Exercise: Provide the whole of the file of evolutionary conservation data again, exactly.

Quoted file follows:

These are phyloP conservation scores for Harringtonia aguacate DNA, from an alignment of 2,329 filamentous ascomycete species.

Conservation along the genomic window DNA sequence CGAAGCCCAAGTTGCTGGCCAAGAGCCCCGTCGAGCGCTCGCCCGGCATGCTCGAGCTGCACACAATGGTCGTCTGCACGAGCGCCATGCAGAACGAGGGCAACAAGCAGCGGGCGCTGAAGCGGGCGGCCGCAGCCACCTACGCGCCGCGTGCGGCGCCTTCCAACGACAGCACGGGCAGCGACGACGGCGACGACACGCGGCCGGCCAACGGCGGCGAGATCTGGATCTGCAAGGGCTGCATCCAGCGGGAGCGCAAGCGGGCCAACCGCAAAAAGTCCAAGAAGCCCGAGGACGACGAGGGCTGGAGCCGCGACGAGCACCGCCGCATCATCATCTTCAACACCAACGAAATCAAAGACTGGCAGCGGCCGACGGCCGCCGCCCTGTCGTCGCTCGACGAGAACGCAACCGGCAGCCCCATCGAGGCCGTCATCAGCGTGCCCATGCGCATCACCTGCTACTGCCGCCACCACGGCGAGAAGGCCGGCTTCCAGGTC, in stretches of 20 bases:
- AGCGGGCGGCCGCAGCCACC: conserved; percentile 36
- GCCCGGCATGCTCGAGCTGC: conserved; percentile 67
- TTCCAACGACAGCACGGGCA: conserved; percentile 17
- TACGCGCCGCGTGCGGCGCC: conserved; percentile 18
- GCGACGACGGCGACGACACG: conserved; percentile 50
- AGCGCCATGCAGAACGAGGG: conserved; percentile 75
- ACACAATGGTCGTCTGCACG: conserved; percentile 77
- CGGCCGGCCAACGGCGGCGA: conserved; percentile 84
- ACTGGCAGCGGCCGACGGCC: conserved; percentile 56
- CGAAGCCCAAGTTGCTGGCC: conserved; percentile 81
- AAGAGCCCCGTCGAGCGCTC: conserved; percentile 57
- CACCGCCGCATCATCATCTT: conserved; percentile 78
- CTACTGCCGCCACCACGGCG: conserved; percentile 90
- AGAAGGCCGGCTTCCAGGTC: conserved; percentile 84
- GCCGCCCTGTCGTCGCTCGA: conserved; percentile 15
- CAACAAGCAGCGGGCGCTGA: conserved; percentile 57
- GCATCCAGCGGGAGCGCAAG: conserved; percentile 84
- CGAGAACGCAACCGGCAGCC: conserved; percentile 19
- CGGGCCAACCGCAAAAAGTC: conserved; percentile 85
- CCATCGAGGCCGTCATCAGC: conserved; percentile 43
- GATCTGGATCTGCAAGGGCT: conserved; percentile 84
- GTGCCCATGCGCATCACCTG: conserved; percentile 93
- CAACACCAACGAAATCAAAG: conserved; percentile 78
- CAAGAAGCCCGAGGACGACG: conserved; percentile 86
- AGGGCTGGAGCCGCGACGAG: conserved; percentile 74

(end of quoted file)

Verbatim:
These are phyloP conservation scores for Harringtonia aguacate DNA, from an alignment of 2,329 filamentous ascomycete species.

Conservation along the genomic window DNA sequence CGAAGCCCAAGTTGCTGGCCAAGAGCCCCGTCGAGCGCTCGCCCGGCATGCTCGAGCTGCACACAATGGTCGTCTGCACGAGCGCCATGCAGAACGAGGGCAACAAGCAGCGGGCGCTGAAGCGGGCGGCCGCAGCCACCTACGCGCCGCGTGCGGCGCCTTCCAACGACAGCACGGGCAGCGACGACGGCGACGACACGCGGCCGGCCAACGGCGGCGAGATCTGGATCTGCAAGGGCTGCATCCAGCGGGAGCGCAAGCGGGCCAACCGCAAAAAGTCCAAGAAGCCCGAGGACGACGAGGGCTGGAGCCGCGACGAGCACCGCCGCATCATCATCTTCAACACCAACGAAATCAAAGACTGGCAGCGGCCGACGGCCGCCGCCCTGTCGTCGCTCGACGAGAACGCAACCGGCAGCCCCATCGAGGCCGTCATCAGCGTGCCCATGCGCATCACCTGCTACTGCCGCCACCACGGCGAGAAGGCCGGCTTCCAGGTC, in stretches of 20 bases:
- AGCGGGCGGCCGCAGCCACC: conserved; percentile 36
- GCCCGGCATGCTCGAGCTGC: conserved; percentile 67
- TTCCAACGACAGCACGGGCA: conserved; percentile 17
- TACGCGCCGCGTGCGGCGCC: conserved; percentile 18
- GCGACGACGGCGACGACACG: conserved; percentile 50
- AGCGCCATGCAGAACGAGGG: conserved; percentile 75
- ACACAATGGTCGTCTGCACG: conserved; percentile 77
- CGGCCGGCCAACGGCGGCGA: conserved; percentile 84
- ACTGGCAGCGGCCGACGGCC: conserved; percentile 56
- CGAAGCCCAAGTTGCTGGCC: conserved; percentile 81
- AAGAGCCCCGTCGAGCGCTC: conserved; percentile 57
- CACCGCCGCATCATCATCTT: conserved; percentile 78
- CTACTGCCGCCACCACGGCG: conserved; percentile 90
- AGAAGGCCGGCTTCCAGGTC: conserved; percentile 84
- GCCGCCCTGTCGTCGCTCGA: conserved; percentile 15
- CAACAAGCAGCGGGCGCTGA: conserved; percentile 57
- GCATCCAGCGGGAGCGCAAG: conserved; percentile 84
- CGAGAACGCAACCGGCAGCC: conserved; percentile 19
- CGGGCCAACCGCAAAAAGTC: conserved; percentile 85
- CCATCGAGGCCGTCATCAGC: conserved; percentile 43
- GATCTGGATCTGCAAGGGCT: conserved; percentile 84
- GTGCCCATGCGCATCACCTG: conserved; percentile 93
- CAACACCAACGAAATCAAAG: conserved; percentile 78
- CAAGAAGCCCGAGGACGACG: conserved; percentile 86
- AGGGCTGGAGCCGCGACGAG: conserved; percentile 74